Improving Disability Employment Study
IDES is a national study of first-time jobseekers with a disability.
Australians with disability are less likely to be in paid work and relative to other Australians they are more likely to be over-educated for their jobs, have lower earnings and poorer job satisfaction.
Previous research on employment services for people with disability has collected data from service providers and employers.
IDES is a longitudinal study which aims to provide evidence about how people with disability find and sustain long-term employment. This research investigates the financial and health impacts of different employment outcomes on people with disability. The findings outlined in our reports identify ways to improve employment for people with disability and suggest changes to employment policy and models of service delivery.
This is the first study in Australia where detailed data is collected from people with disability who attend employment services.
The main objectives are to identify the following:
- Jobseekers’ aspirations and expectations of employment services and workplaces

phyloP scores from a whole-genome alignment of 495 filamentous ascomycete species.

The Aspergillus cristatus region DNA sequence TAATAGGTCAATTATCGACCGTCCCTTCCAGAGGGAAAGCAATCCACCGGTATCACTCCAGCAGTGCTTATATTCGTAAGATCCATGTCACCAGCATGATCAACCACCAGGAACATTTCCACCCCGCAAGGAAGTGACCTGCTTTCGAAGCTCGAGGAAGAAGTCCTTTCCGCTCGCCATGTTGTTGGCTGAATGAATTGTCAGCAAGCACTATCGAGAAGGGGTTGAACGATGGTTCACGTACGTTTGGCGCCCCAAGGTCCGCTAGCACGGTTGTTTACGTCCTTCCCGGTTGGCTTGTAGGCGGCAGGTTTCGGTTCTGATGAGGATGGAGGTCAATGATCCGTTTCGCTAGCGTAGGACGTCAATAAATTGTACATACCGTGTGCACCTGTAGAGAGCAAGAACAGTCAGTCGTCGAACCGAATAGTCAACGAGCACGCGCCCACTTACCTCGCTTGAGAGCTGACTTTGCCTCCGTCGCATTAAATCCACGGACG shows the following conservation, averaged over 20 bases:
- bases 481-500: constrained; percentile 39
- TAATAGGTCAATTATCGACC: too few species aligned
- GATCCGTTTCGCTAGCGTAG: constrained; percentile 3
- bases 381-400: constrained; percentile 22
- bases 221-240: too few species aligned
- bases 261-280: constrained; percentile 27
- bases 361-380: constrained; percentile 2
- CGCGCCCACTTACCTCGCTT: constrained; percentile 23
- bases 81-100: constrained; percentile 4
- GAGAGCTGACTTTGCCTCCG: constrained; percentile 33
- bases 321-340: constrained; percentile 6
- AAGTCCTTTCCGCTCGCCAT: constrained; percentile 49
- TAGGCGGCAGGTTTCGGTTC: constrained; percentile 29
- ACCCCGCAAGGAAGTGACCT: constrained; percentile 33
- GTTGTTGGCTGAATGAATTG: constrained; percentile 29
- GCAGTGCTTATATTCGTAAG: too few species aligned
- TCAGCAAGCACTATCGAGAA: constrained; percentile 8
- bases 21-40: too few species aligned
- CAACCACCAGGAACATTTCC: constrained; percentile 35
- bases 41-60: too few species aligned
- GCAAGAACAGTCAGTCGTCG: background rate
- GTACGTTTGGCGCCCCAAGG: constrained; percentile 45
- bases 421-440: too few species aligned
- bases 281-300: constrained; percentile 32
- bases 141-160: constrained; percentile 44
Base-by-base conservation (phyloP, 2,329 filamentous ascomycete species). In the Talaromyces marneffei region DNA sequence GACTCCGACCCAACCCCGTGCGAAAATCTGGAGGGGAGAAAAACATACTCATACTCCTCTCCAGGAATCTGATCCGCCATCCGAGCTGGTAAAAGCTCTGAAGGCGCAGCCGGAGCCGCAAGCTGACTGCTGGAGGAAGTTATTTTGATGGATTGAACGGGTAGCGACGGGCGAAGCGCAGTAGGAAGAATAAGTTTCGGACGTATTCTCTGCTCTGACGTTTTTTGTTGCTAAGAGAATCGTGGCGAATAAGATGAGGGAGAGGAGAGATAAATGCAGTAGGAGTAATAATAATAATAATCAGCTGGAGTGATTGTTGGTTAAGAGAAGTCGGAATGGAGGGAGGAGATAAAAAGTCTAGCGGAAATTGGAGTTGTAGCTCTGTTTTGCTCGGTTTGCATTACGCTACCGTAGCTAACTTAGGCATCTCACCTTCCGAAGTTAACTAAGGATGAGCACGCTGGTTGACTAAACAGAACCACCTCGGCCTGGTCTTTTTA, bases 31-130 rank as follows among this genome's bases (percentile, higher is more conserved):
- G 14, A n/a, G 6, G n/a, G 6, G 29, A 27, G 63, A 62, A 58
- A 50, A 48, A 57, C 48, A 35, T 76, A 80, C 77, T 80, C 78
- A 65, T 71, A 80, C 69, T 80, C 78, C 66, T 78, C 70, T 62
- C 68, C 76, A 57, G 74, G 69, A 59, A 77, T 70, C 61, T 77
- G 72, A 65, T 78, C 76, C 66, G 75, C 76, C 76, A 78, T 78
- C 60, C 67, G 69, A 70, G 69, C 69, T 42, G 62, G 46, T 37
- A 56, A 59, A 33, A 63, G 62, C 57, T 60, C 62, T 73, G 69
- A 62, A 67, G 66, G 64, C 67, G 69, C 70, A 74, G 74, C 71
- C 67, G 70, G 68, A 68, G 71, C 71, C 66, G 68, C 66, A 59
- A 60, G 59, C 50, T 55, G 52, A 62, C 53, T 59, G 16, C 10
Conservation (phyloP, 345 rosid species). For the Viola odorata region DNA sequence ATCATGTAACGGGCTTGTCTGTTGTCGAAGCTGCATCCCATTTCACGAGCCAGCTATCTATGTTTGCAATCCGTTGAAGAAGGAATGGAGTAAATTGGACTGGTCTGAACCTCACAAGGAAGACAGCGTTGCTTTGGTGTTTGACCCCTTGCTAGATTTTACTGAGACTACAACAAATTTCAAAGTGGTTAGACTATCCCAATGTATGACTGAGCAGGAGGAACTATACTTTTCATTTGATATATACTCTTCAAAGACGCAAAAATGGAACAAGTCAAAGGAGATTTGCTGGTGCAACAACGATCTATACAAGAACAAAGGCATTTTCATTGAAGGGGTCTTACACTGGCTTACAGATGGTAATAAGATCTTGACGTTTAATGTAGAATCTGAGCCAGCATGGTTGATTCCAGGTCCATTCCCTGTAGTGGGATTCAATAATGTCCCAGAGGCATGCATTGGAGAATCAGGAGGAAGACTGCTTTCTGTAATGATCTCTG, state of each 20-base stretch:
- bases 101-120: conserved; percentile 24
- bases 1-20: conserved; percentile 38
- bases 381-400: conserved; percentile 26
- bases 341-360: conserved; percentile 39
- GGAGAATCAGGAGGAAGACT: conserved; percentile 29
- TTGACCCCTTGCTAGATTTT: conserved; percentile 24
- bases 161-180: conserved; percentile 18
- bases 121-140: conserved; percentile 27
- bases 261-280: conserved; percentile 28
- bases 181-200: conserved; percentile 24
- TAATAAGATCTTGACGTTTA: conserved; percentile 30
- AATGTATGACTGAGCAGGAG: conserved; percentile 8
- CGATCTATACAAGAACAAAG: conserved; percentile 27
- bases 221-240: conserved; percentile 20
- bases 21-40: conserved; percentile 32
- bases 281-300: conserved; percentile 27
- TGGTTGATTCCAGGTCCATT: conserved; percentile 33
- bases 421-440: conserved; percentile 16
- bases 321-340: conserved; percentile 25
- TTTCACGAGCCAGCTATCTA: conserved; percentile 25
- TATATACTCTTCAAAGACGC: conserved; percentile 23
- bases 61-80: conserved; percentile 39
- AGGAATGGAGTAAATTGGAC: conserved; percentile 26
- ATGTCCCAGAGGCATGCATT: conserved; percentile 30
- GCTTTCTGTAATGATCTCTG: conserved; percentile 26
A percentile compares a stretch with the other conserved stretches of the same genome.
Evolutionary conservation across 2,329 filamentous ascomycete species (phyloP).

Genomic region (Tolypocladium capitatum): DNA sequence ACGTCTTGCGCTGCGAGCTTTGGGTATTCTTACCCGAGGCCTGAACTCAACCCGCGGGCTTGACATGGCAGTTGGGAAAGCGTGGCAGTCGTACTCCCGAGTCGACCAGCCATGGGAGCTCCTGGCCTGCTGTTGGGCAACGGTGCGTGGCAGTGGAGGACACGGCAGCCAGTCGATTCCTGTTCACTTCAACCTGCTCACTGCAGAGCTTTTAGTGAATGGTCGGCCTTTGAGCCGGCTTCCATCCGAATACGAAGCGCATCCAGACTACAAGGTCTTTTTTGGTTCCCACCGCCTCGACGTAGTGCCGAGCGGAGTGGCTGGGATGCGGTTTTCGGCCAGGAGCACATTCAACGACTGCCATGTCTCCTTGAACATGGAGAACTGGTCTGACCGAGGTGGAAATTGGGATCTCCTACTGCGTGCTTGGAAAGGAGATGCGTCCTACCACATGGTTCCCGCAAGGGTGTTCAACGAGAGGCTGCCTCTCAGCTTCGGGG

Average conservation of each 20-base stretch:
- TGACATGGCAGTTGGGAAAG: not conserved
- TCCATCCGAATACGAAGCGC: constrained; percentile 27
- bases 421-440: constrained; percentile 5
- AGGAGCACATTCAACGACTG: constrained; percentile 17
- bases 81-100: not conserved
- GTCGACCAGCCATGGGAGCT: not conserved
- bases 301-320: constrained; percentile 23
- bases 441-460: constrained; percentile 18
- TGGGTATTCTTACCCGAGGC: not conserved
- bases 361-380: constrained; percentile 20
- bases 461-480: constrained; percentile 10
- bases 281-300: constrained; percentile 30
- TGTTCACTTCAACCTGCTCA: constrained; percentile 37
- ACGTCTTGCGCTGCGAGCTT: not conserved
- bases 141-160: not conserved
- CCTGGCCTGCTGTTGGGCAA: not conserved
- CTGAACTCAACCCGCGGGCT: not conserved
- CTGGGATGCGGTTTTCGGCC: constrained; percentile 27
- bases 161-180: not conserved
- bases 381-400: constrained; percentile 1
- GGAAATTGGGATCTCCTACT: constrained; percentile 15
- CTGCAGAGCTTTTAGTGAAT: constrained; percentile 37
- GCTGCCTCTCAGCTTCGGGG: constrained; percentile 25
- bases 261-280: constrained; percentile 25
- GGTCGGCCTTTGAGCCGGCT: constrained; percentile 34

- Individual and service-related characteristics supporting jobseekers in gaining and maintaining employment
- The characteristics of workplaces, jobs and employment services that contribute to sustained and meaningful employment
If you have any questions about the study, please contact (03) 9035 4554 or email firstname.lastname@example.org
- “I don’t think they trust the choices I will make.”– Narrative analysis of choice and control for people with psycho-social disability within reform of the Australian Disability Employment Services program.
Public Management Review Jul 2019 (Web)
- “If I had stable housing I would be a bit more receptive to having a job”. Factors influencing the effectiveness of Disability Employment Services reform.
Work 2020;65(4):775-787. (Web)
- “I’m proud of how far I’ve come. I’m just ready to work”: mental health recovery narratives within the context of Australia’s Disability Employment Services.
BMC Public Health 2020 20:325. (Web)